THE Independent Reconfiguration Panel (IRP) has endorsed proposals to close Chase Farm Hospital as an acute District General Hospital (DGH).
This is in order that its elective services can be privatised and its acute services farmed out to Barnet and North Middlesex Hospital (NMH).
Health Secretary Alan Johnson has accepted the advice of the Department of Health’s so-called Independent Reconfiguration Panel, and recommended the closure of Chase Farm Hospital (CFH).
The IRP thus endorsed the decision of Barnet Enfield and Haringey’s Primary Care Trusts ( BEH PCTs )
The proposals are that the Chase Farm site be reduced to:
• An urgent care centre open for only 12 hours a day, including consultant-led geriatric and paediatric assessment units, and night cover provided by on-call GPs.
• An elective surgery centre
• (Maybe) a midwife-led birthing unit
• Some intermediate care beds
• Some outpatients
CFH would no longer be an acute DGH. It would lose all its acute services i.e accident and emergency (A&E), consultant-led maternity unit, paediatric unit, 24-hours emergency surgery and anaesthetics, intensive care and acute medicine and its 24-hour imaging department.
No longer would a patient with acute appendicitis say, or a fractured hip, or chest pain be admitted at this site. Patients would have to travel all the way to Barnet or NMH.
The reasons given for this downgrading by the PCTs and the IRP were that services on the CFH site were no longer ‘sustainable’ and could not be of a high enough standard because of lack of sufficient trained doctors and nurses in paediatrics, obstetrics and gynaecology, and the European Working Time Directive (EWTD), i.e. the need to reduce junior doctors’ hours.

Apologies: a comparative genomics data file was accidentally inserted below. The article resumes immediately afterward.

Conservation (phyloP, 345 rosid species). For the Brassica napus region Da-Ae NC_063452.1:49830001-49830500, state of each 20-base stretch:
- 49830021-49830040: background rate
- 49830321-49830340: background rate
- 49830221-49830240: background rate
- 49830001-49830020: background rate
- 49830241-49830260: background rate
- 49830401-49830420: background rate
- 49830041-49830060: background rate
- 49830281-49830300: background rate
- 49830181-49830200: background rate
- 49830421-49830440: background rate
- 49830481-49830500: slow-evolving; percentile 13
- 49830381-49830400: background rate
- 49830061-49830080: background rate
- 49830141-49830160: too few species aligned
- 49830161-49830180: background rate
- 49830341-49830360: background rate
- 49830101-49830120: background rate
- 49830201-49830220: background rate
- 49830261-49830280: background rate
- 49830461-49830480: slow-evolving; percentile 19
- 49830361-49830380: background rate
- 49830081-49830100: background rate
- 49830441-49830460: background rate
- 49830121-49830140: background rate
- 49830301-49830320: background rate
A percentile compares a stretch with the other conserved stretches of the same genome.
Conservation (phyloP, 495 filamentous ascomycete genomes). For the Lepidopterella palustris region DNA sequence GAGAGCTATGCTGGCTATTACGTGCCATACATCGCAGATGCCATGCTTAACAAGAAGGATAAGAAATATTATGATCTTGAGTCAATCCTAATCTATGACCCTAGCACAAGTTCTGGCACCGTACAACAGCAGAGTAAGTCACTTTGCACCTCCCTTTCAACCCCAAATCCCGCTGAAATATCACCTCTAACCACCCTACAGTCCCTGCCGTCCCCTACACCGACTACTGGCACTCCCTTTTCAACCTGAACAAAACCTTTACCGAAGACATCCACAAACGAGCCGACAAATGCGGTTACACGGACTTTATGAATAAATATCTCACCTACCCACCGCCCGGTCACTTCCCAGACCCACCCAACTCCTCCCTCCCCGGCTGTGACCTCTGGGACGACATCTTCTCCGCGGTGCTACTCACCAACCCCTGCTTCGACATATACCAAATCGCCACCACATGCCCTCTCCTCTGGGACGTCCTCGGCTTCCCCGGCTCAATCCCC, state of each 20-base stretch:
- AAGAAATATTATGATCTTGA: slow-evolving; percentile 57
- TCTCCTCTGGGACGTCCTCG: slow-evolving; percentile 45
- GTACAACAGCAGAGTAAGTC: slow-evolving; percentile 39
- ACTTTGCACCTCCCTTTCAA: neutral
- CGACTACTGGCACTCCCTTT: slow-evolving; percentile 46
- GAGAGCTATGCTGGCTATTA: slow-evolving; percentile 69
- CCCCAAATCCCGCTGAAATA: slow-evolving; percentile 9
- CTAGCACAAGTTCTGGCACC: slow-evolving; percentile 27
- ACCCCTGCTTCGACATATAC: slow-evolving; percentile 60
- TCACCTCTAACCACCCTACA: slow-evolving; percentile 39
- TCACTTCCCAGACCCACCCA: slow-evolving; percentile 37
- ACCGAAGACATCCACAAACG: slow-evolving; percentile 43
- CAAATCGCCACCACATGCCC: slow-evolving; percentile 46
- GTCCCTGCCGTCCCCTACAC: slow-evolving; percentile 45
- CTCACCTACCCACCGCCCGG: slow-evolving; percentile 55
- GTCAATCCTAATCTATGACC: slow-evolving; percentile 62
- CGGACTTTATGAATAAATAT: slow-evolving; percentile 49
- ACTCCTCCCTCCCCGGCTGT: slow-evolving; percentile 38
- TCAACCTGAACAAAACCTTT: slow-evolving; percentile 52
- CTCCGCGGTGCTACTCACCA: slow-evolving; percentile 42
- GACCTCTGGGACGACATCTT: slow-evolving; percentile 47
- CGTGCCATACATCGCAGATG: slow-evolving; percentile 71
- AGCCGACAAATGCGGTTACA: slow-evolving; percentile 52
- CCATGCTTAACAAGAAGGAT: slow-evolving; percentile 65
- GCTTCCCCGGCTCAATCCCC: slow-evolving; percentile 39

But these are all problems that adequate funding could solve.
The real reasons for the decision to downgrade the hospital were not given.
These are that the Department of Health (DH) is privatising the NHS. Bit by bit all NHS structures are being closed down or taken over by the private sector.
In the case of Barnt Enfield and Haringey, this privatisation is taking three forms
1. Privatisation is already proceeding via the construction of new buildings through the Private Finance Initiative (PFI) at Barnet and North Middlesex Hospitals (NMH).
2. The proposed facilities to replace CFH could all be tendered out to the private sector; the elective surgery centre as an independent sector treatment centre (ISTC), the urgent care/walk-in centre, and there could be a private polyclinic there.
3. The PCTs have been instructed, under the Darzi Healthcare for London plans, to close down GP surgeries and push GPs into polyclinics. These are tailor-made for the corporate private sector.
The second phase of Barnet Hospital was built as a PFI which cost £54m and has to be paid back over 25 years. Barnet and Chase Farm were fused into one trust in 1999.
Local residents soon realised that the merger was designed to run down Chase Farm to help pay Barnet’s PFI debts.
Now that NMH has signed a PFI deal worth £118m, the BEH PCTs have to find yet more funds over the next 30 years.
The PFI deal ties the PCTs to pay a unitary charge for the lease of the new buildings and the non clinical maintenance costs.
The funding is top-sliced off the PCTs’ budgets. The only things the PCTs can cut to pay for these are the budgets for clinical services or they can sell land.
The closure of CFH is likely to lead to many redundancies of clinical staff and result in a large “saving”. Not all staff may be able to get jobs at Barnet and NMH or in what remains.
Acute services would have been “rationalised”. There would be fewer acute services than there were before. If you were acutely unwell it could be more difficult to access a hospital bed.
The proposed elective surgery centre, for cancer patients and other non emergency patients, is the sort of facility that the government likes to tender to the for-profit private sector in the form of an ISTC.
These have been set up all over the country, many where they are not needed, and have taken elective surgery patients away from local NHS DGHs.